Cross-posting some discussion in EIP-editor channel, at permission of @matt and @SamWilsn
lightclient — Today at 1:47 PM
i think this is more of a symptom of lots of process changes rather than something that needs to change about eipw - if we stabilize the policy of things, authors won’t have trouble making small PRs because eip is simply up to date
SamWilsn — Today at 1:49 PM
That’s a really good point. As more EIPs get updated, the number of these rule breaking EIPs goes down.
There’s a lot of work in implementing that. It’s a hell of a lot more complicated than checking the whole file.
xinbenlv — Today at 1:57 PM
I could understand if there is technical difficulty, and is there non-technical reason not to? If the only blockage is technical, we can set it as a policy: ignoring errors when you are not touching that line, but right now we can’t implement it in EIPW due to technical challenge. It will create two outcomes:
People with EIPW expertise could offer to help implementing it.
Editors or editorial contributors could offer to manually signal bypassing it when EIPW make a complaint due to this.
There’s the “always leave code better than you found it” guideline: if you change an EIP, it’s your responsibility to improve it. I’ve overridden eipw for minor changes before, and will continue to do so in the future.
Unpredictable is generally bad. If an author is working on their own EIP, and gets inconsistent feedback depending on what lines they change, they won’t know what to fix. It also shifts a lot of the formatting changes to the status changing commit, instead of providing feedback early.
Lines are a poor level of granularity for this. Most EIPs, as far as I remember, use one line per paragraph, so you won’t end up solving the issue if the edit hits a line with an error on it.
The problem of updating a line blocked by many errors has historically blocked many attempts to update EIPs, scare away many potential EIP contributors. I think it’s critical to make this policy clear and hence warrant a individual Meta EIP
I can see the argument for only checking changed lines, but agree with @SamWilsn’s point that having consistent whole-file feedback is useful.
Another approach would be to not introduce any lints that don’t already pass on the entire codebase. This would be standard software-engineering practice – the fact that the codebase fails its own CI on the master branch is what I found irritating. I’m a fan of the “Bors”/merge queue system, where changes are always integrated into master and fully tested before merging (a bit of history on this system here).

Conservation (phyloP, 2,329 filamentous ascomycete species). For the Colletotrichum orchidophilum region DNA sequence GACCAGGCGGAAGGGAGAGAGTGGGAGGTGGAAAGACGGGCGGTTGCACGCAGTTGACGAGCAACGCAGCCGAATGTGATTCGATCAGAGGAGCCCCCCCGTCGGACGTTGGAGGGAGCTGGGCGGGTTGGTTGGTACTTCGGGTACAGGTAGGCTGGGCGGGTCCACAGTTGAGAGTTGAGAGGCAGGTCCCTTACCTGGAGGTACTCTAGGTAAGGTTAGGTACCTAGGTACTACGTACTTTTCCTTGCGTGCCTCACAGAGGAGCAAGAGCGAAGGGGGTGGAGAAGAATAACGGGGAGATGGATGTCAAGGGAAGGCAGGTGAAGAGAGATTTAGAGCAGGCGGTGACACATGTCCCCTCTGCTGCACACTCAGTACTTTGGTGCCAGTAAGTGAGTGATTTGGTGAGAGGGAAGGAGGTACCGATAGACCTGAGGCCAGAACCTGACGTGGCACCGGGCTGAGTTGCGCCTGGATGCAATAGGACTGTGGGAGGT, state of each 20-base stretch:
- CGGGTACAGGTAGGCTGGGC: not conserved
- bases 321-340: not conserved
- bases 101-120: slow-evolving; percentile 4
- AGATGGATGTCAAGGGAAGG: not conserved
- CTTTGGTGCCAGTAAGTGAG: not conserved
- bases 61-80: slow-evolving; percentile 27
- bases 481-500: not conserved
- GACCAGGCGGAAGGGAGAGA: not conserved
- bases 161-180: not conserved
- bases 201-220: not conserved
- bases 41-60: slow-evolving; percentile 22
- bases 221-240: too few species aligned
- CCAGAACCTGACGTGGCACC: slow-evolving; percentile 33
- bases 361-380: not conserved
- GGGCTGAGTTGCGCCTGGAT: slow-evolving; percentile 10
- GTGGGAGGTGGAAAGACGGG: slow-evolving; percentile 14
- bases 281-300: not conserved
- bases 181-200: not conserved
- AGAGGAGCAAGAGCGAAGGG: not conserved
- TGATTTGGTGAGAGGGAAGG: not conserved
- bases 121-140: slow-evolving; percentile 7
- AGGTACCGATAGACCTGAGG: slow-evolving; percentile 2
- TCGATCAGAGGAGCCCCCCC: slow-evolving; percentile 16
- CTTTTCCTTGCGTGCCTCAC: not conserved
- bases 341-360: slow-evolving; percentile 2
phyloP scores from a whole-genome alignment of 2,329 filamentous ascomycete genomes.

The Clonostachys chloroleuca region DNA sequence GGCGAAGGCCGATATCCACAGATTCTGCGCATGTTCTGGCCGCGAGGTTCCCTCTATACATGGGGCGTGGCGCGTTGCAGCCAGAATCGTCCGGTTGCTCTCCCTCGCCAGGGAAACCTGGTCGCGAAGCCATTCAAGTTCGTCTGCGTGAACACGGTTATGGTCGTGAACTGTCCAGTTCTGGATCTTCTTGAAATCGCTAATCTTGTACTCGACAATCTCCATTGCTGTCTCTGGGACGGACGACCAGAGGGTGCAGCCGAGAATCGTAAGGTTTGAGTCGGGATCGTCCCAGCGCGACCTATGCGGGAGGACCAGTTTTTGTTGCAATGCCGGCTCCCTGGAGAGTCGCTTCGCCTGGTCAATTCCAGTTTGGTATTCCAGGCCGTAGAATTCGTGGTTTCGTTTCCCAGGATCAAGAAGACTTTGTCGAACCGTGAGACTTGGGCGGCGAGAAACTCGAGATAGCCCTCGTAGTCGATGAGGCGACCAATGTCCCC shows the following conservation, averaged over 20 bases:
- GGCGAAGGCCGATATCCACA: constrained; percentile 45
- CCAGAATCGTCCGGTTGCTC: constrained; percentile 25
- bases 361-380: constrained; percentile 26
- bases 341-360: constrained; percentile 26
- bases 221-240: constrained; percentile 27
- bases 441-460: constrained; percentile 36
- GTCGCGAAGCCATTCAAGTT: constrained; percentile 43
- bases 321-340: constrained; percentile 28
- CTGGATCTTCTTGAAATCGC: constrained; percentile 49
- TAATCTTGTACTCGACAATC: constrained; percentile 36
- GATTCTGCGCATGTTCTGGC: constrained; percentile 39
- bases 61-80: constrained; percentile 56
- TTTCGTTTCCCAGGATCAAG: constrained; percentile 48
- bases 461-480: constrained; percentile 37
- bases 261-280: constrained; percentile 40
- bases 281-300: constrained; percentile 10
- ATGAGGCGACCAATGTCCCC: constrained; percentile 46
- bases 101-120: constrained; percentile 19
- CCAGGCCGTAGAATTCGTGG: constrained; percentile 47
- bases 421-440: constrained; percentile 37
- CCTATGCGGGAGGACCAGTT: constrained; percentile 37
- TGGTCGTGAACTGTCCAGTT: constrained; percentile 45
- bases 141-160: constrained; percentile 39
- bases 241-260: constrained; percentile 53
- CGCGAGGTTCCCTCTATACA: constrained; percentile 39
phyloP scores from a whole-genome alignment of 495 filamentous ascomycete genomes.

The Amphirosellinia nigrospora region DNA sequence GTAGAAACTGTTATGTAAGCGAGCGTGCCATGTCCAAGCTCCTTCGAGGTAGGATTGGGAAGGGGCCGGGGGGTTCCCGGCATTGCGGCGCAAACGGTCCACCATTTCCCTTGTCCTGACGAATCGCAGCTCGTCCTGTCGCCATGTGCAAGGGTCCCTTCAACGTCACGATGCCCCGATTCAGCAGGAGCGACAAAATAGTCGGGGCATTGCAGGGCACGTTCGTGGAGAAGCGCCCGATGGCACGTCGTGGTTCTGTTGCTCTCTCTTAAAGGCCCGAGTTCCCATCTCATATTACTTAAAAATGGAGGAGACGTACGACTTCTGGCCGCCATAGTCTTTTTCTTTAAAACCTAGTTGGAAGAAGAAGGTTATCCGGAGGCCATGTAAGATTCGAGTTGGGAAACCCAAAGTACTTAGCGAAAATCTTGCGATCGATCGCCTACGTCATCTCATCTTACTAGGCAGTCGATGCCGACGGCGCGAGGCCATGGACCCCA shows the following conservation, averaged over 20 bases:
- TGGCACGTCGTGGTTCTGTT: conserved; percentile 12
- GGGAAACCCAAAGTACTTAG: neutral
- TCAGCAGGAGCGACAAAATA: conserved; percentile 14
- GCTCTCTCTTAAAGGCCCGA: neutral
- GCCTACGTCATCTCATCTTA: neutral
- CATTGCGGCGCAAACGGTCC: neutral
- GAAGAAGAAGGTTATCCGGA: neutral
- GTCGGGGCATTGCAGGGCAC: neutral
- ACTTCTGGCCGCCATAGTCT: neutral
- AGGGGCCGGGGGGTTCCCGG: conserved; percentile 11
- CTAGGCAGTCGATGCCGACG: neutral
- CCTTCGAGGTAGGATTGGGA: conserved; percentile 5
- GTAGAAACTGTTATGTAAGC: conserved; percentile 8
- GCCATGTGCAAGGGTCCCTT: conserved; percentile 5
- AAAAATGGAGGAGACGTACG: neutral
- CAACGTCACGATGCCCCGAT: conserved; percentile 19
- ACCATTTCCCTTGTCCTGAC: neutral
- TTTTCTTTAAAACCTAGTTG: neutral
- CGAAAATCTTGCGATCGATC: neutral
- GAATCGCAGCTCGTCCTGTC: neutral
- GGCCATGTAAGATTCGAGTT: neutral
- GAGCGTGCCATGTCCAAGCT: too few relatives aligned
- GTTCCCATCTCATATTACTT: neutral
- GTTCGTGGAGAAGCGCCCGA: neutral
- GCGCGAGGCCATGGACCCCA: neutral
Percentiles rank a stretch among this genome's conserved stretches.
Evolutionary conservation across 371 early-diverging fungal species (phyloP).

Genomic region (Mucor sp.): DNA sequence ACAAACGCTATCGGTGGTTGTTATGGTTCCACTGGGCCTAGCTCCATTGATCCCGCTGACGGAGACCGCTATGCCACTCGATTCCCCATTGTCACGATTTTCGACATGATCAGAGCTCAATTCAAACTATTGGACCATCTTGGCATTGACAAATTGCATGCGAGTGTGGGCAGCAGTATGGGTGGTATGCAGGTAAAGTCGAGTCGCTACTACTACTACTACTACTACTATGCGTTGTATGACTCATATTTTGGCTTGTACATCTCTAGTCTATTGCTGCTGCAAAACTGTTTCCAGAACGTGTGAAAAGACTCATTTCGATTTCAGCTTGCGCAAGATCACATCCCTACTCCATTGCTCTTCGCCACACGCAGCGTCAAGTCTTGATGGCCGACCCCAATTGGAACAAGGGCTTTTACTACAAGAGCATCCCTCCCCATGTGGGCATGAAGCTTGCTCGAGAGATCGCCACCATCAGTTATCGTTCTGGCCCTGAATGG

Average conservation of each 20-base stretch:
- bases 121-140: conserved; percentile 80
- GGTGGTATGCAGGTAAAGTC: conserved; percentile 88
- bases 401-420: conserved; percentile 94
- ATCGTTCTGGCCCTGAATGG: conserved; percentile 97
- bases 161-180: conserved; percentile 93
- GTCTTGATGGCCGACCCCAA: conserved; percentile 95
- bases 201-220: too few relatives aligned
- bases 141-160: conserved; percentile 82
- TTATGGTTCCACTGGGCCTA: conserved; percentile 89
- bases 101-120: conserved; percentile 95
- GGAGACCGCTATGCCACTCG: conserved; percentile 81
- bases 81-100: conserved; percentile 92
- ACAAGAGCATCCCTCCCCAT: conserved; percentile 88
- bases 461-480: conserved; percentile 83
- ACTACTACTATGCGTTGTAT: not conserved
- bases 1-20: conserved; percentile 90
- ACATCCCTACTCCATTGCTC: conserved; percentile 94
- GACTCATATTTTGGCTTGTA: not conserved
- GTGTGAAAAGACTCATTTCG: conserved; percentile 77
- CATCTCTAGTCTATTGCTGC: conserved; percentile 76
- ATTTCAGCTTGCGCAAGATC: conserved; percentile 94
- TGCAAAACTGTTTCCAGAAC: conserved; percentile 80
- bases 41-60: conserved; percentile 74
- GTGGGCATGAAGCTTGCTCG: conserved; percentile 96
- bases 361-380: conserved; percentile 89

The downside is that this puts the onus on lint/policy writers to go and fix hundreds of EIPs before their policy can be merged. As a fan of a more lightweight policy, I’m tempted to say that this is an OK tradeoff. If fixing the lint can’t be automated and easily rolled out across the codebase, then maybe it shouldn’t exist. Some lints are easy to automate, e.g. the metadata ordering lint that I ran into. The URL lints are harder to fix automatically, unless URLs can be auto-converted to archive.org links or similar.
I strongly recommend running lints only on diffs. Some reasons mentioned above, like encourage people to do small changes, without requiring them to commit to full doc refactor.
Documents are not source code, that requires CI and UT, so existing document can be linted incrementally, over the.
Another reason is document history: I like to use git history to see evolution of source/document.
The current lint system breaks this, since a seamingly small change to a file turns into a huge refactor.
Yes, it would be nice to encourage editors to run a “refactor” session once in a while.
However, editing a document is currently a complex task, with forking and repeatedly running a local linter.
I wonder if there is a way to make it more interactive: first, allow fto view files online with lint marks. Then a web based online editor with integrated linter (eg based on vscode).
I think such a tool will promote linting the docs much better than the current fix-all-on-every-commit mode.